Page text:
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New Jersey (and Other) State Estate Tax Changes

How they’re affected by the current environment of planning uncertainty.

This is Part 1 of a 4-part article on the interplay of changes to state laws with the current uncertainty in the federal estate and gift tax laws. In this part, we’ll explore the inter-relationship of a decoupled state (using New Jersey and its recent estate tax repeal as an example) and planning in an uncertain environment.

Changing Landscape

From a federal estate tax perspective, there hasn’t been such uncertainty since 2012. And there’s perhaps never been a greater possibility of the repeal of the entire estate tax system. But we practice in a particular state(s) and must deal with the implications of state law changes as well as the interplay of those changes with possible federal changes. This article will explore planning in New Jersey, but in the broader context of federal estate tax uncertainty. Hopefully, the planning ideas and guidance, as well as sample client letters that will be presented in the last part of this series, will be useful to other practitioners as well.

In 2016, the New Jersey estate tax affected taxable estates over a mere $675,000. Recent legislation raises the threshold to $2 million for 2017 and repeals the estate tax for decedents dying on or after Jan. 1, 2018. These changes require prompt decision making by clients in conjunction with their estate planning professionals and only after an in-depth review of relevant will and revocable trust provisions. It’s important to remember that most of these documents were prepared for estate tax planning under a different planning landscape. This review should also contemplate some of the possible outcomes of the federal estate tax uncertainty. In particular, the review should address how recent and possible future tax changes may create difficulties in administering estates and determining who gets what. The reality is that most clients won’t want to expend the money or effort to have counsel review documents while the federal estate tax law remains in such flux. The recent changes and ongoing uncertainty will likely trigger future litigation involving interpretation of wills and revocable trusts with common pre-existing formula clauses. In many cases, will construction proceedings will likely be required to unravel the uncertainty.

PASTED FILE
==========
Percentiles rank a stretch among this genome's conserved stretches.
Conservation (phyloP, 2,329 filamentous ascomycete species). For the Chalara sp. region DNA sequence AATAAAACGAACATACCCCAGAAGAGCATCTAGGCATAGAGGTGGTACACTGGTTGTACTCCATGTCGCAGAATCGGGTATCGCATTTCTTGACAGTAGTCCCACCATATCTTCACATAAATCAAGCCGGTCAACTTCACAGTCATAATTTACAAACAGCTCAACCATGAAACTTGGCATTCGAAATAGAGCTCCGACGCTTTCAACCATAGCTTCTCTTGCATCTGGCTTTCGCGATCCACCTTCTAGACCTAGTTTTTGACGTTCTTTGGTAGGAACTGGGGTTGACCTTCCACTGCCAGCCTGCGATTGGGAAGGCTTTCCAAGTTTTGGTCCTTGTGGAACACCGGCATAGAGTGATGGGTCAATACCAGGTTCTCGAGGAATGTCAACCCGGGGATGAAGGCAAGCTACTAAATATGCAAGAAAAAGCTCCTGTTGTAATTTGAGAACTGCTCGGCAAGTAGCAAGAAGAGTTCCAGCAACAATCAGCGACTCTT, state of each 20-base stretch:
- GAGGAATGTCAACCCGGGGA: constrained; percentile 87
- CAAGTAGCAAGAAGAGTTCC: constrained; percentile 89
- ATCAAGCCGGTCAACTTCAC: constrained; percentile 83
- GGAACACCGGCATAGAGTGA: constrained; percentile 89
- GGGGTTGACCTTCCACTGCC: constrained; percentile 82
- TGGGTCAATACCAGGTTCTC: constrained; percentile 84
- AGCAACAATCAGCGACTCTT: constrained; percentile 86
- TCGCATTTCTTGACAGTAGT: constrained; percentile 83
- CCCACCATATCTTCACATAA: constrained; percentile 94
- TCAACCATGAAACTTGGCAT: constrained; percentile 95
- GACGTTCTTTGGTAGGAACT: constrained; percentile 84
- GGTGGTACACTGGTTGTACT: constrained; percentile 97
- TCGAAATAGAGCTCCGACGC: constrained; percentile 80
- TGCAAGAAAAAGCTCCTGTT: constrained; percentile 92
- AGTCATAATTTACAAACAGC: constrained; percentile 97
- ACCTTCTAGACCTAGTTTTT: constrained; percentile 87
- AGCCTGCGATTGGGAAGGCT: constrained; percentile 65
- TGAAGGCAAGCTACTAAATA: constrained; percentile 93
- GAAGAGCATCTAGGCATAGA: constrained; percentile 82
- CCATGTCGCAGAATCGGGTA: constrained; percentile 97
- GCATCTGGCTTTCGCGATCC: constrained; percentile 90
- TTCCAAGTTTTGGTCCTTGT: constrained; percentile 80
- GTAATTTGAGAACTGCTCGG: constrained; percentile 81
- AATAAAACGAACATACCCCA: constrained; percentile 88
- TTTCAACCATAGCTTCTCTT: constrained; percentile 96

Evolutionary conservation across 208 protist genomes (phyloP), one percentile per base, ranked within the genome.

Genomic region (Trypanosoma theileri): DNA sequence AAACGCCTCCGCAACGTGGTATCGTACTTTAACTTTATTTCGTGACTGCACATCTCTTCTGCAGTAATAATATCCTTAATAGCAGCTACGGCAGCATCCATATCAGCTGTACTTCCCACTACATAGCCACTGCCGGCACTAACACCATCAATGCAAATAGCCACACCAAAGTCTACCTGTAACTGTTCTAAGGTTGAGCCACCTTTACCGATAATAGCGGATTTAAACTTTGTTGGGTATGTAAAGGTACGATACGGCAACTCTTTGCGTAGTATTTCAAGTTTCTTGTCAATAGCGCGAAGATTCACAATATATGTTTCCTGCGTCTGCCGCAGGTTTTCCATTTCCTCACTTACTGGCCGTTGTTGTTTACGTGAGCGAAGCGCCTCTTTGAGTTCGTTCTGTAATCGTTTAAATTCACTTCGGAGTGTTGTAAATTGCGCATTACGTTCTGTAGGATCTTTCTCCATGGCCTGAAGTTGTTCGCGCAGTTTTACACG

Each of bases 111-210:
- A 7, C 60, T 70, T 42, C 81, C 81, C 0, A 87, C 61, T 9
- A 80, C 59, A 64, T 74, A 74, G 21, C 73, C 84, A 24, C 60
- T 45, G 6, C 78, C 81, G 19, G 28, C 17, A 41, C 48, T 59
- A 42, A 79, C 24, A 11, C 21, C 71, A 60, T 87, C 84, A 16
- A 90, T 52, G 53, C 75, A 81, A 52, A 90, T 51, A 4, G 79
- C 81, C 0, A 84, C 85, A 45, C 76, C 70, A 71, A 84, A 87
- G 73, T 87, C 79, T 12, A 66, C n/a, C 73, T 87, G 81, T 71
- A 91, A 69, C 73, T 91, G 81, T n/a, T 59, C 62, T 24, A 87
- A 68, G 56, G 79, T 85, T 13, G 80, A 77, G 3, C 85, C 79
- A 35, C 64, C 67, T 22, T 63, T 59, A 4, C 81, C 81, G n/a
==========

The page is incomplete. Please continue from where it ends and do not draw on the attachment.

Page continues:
The estate planning landscape is changing rapidly and dramatically. While we can’t know the ultimate result of these changes (will the New Jersey estate tax repeal be repealed? Will the federal estate tax be repealed?), practitioners need to proactively address this uncertainty and educate clients about possible implications, both tax and otherwise.

Common Dispositive Scenarios

Consider the following examples illustrating common scenarios that might affect married clients who are domiciled in New Jersey. Each of the examples will also endeavor to raise considerations affecting practitioners in other jurisdictions..

Example #1: Clients desiring to avoid a New Jersey (or other Northeastern state) estate tax “moved” to Florida (or another no estate tax state). The clients retained their original home in New Jersey but relocated their primary residence to a condominium in Florida. They changed all financial accounts, many medical care providers and professional advisors to Florida, had their CPA file all tax returns as if they were domiciled in Florida and, at considerable inconvenience, spent more than six months a year in Florida. With New Jersey’s estate tax repeal effective on Jan. 1, 2018, can or should these clients unravel what might have been a questionable change in domicile? Will they do so in light of the greater income tax costs that they will incur as New Jersey residents? Should they wait a few more years in case the New Jersey estate tax repeal is itself repealed?